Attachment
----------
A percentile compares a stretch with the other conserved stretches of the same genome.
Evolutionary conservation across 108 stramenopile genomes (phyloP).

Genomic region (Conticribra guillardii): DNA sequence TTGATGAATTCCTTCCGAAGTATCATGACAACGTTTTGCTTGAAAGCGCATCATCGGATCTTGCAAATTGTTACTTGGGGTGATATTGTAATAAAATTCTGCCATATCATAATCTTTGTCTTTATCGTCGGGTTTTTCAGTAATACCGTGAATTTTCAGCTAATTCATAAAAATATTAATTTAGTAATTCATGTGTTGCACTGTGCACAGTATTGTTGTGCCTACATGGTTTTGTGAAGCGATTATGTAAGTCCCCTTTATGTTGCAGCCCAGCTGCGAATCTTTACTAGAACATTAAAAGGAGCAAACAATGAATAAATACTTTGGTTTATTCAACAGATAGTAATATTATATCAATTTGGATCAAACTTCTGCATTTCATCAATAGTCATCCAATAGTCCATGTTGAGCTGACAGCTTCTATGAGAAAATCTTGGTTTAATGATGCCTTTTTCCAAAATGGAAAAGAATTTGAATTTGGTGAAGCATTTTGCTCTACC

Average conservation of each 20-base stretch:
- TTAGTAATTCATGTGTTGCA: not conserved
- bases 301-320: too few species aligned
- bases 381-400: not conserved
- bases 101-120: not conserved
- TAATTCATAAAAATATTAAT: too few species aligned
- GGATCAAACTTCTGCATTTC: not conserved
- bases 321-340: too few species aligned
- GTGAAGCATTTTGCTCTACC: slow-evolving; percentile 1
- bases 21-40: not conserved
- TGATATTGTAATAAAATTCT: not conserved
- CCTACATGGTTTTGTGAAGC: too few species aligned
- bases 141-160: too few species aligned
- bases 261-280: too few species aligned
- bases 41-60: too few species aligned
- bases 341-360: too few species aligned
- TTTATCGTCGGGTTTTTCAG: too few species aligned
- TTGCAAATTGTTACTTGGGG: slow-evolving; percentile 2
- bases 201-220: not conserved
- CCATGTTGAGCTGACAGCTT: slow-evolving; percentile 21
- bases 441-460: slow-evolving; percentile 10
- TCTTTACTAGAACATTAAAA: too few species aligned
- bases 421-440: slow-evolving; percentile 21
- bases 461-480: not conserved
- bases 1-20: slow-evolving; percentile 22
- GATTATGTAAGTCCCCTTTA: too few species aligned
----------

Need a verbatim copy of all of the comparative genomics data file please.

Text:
A percentile compares a stretch with the other conserved stretches of the same genome.
Evolutionary conservation across 108 stramenopile genomes (phyloP).

Genomic region (Conticribra guillardii): DNA sequence TTGATGAATTCCTTCCGAAGTATCATGACAACGTTTTGCTTGAAAGCGCATCATCGGATCTTGCAAATTGTTACTTGGGGTGATATTGTAATAAAATTCTGCCATATCATAATCTTTGTCTTTATCGTCGGGTTTTTCAGTAATACCGTGAATTTTCAGCTAATTCATAAAAATATTAATTTAGTAATTCATGTGTTGCACTGTGCACAGTATTGTTGTGCCTACATGGTTTTGTGAAGCGATTATGTAAGTCCCCTTTATGTTGCAGCCCAGCTGCGAATCTTTACTAGAACATTAAAAGGAGCAAACAATGAATAAATACTTTGGTTTATTCAACAGATAGTAATATTATATCAATTTGGATCAAACTTCTGCATTTCATCAATAGTCATCCAATAGTCCATGTTGAGCTGACAGCTTCTATGAGAAAATCTTGGTTTAATGATGCCTTTTTCCAAAATGGAAAAGAATTTGAATTTGGTGAAGCATTTTGCTCTACC

Average conservation of each 20-base stretch:
- TTAGTAATTCATGTGTTGCA: not conserved
- bases 301-320: too few species aligned
- bases 381-400: not conserved
- bases 101-120: not conserved
- TAATTCATAAAAATATTAAT: too few species aligned
- GGATCAAACTTCTGCATTTC: not conserved
- bases 321-340: too few species aligned
- GTGAAGCATTTTGCTCTACC: slow-evolving; percentile 1
- bases 21-40: not conserved
- TGATATTGTAATAAAATTCT: not conserved
- CCTACATGGTTTTGTGAAGC: too few species aligned
- bases 141-160: too few species aligned
- bases 261-280: too few species aligned
- bases 41-60: too few species aligned
- bases 341-360: too few species aligned
- TTTATCGTCGGGTTTTTCAG: too few species aligned
- TTGCAAATTGTTACTTGGGG: slow-evolving; percentile 2
- bases 201-220: not conserved
- CCATGTTGAGCTGACAGCTT: slow-evolving; percentile 21
- bases 441-460: slow-evolving; percentile 10
- TCTTTACTAGAACATTAAAA: too few species aligned
- bases 421-440: slow-evolving; percentile 21
- bases 461-480: not conserved
- bases 1-20: slow-evolving; percentile 22
- GATTATGTAAGTCCCCTTTA: too few species aligned